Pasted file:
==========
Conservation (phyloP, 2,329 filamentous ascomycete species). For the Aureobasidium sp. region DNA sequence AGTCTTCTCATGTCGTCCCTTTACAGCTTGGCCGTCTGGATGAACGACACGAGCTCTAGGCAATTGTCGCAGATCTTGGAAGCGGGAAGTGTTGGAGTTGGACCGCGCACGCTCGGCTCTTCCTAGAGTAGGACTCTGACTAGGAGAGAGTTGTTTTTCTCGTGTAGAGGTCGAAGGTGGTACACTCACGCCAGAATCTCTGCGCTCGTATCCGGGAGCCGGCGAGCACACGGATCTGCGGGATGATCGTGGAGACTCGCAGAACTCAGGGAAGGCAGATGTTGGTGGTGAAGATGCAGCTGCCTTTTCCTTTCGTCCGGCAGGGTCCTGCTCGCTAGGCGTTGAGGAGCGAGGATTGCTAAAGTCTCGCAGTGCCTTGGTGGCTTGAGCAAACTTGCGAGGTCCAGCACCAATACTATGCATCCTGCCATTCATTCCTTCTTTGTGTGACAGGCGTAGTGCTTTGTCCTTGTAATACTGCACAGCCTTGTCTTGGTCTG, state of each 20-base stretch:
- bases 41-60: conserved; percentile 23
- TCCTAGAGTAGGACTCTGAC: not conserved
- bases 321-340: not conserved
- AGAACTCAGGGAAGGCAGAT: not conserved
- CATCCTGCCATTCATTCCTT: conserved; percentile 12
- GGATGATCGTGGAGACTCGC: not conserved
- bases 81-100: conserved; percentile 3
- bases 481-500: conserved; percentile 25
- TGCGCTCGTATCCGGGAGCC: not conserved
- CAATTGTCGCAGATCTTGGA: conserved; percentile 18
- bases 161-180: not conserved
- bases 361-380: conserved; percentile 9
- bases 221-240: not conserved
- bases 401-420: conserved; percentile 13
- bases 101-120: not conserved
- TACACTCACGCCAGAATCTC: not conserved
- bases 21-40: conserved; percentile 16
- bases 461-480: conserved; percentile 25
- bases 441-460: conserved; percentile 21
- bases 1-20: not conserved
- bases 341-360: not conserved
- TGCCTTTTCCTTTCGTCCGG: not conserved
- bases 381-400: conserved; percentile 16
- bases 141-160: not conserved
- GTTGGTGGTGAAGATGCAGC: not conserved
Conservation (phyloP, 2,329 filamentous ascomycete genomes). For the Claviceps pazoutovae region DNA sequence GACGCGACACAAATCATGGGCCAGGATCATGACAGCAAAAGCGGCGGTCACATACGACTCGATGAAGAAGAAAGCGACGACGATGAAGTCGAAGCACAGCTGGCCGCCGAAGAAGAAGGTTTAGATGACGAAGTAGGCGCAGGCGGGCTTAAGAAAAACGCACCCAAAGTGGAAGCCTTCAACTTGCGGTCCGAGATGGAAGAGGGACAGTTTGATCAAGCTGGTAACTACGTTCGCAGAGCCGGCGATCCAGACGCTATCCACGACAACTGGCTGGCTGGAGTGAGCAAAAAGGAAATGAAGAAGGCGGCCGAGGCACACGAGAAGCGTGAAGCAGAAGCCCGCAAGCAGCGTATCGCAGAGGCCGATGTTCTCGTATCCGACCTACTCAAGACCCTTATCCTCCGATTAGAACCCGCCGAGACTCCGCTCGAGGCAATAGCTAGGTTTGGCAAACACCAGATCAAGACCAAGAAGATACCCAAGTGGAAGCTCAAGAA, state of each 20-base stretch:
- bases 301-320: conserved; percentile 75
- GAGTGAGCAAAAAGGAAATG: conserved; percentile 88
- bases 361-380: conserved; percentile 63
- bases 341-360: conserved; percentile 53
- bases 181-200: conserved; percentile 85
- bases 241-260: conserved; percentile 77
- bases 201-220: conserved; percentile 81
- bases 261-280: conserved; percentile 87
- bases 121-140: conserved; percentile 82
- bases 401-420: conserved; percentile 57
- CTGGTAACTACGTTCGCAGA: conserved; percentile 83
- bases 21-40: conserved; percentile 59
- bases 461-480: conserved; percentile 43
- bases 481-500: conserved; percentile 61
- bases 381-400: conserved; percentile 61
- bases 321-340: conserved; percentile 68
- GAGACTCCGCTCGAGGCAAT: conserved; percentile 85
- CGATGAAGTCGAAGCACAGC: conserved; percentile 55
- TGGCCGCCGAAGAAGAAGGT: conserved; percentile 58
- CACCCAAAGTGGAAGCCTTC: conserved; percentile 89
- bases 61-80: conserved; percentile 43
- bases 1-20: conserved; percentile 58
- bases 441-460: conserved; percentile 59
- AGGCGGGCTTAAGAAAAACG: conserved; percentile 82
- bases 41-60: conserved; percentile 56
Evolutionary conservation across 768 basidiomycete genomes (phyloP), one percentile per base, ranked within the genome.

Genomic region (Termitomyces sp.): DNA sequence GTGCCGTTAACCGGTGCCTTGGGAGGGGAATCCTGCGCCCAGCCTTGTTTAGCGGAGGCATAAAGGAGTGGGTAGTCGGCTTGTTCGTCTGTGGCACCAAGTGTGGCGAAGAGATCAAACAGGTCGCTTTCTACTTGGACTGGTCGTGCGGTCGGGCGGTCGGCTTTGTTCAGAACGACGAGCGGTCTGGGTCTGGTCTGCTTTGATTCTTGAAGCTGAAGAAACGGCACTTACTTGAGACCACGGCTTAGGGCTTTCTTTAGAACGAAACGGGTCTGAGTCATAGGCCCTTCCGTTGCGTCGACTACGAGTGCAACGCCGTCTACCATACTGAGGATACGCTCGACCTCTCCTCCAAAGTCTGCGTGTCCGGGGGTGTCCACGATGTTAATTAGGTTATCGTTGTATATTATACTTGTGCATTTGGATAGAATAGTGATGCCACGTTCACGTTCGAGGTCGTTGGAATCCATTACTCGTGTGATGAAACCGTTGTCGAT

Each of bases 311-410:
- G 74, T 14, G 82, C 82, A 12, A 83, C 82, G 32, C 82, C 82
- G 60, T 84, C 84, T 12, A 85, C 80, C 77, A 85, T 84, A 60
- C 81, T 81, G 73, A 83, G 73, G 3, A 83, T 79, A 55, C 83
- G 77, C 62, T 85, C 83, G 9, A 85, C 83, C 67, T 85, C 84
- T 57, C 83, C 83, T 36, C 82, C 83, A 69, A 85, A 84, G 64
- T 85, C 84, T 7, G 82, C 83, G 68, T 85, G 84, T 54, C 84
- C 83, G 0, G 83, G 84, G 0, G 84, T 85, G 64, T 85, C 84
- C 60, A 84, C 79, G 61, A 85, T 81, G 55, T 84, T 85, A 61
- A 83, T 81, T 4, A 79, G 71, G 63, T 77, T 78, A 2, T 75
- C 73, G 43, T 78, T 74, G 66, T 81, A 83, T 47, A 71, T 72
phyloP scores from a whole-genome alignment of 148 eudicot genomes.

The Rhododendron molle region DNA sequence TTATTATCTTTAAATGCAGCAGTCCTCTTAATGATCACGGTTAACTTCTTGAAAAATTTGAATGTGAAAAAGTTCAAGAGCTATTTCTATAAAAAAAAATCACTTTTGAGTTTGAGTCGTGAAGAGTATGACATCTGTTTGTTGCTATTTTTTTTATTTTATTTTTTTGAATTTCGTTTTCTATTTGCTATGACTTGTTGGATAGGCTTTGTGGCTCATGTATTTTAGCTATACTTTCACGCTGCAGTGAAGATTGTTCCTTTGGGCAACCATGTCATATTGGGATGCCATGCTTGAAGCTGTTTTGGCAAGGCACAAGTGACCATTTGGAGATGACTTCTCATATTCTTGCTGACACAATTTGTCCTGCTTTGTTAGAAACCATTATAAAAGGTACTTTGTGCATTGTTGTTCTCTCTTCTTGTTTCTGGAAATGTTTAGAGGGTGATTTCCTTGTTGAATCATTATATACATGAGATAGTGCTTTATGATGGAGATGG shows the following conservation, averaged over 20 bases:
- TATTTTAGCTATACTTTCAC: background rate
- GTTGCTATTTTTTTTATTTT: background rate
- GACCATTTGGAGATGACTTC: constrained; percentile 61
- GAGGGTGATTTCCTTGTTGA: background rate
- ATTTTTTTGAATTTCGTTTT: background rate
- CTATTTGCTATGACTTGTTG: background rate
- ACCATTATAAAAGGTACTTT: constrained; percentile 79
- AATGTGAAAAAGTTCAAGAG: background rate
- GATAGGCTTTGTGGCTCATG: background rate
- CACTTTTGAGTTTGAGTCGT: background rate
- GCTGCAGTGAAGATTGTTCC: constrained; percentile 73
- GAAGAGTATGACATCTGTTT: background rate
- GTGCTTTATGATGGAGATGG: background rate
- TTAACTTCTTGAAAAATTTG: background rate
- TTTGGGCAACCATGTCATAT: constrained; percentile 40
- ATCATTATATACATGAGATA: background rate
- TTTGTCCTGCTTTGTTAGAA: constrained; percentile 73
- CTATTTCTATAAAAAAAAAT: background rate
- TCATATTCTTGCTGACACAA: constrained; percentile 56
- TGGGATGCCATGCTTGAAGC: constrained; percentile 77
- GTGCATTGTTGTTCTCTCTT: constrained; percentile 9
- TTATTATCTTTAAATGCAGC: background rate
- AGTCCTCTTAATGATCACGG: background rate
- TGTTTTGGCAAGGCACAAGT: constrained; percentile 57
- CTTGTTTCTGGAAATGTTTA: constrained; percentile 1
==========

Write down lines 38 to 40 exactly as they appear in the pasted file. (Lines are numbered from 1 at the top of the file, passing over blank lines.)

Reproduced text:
- CTGGTAACTACGTTCGCAGA: conserved; percentile 83
- bases 21-40: conserved; percentile 59
- bases 461-480: conserved; percentile 43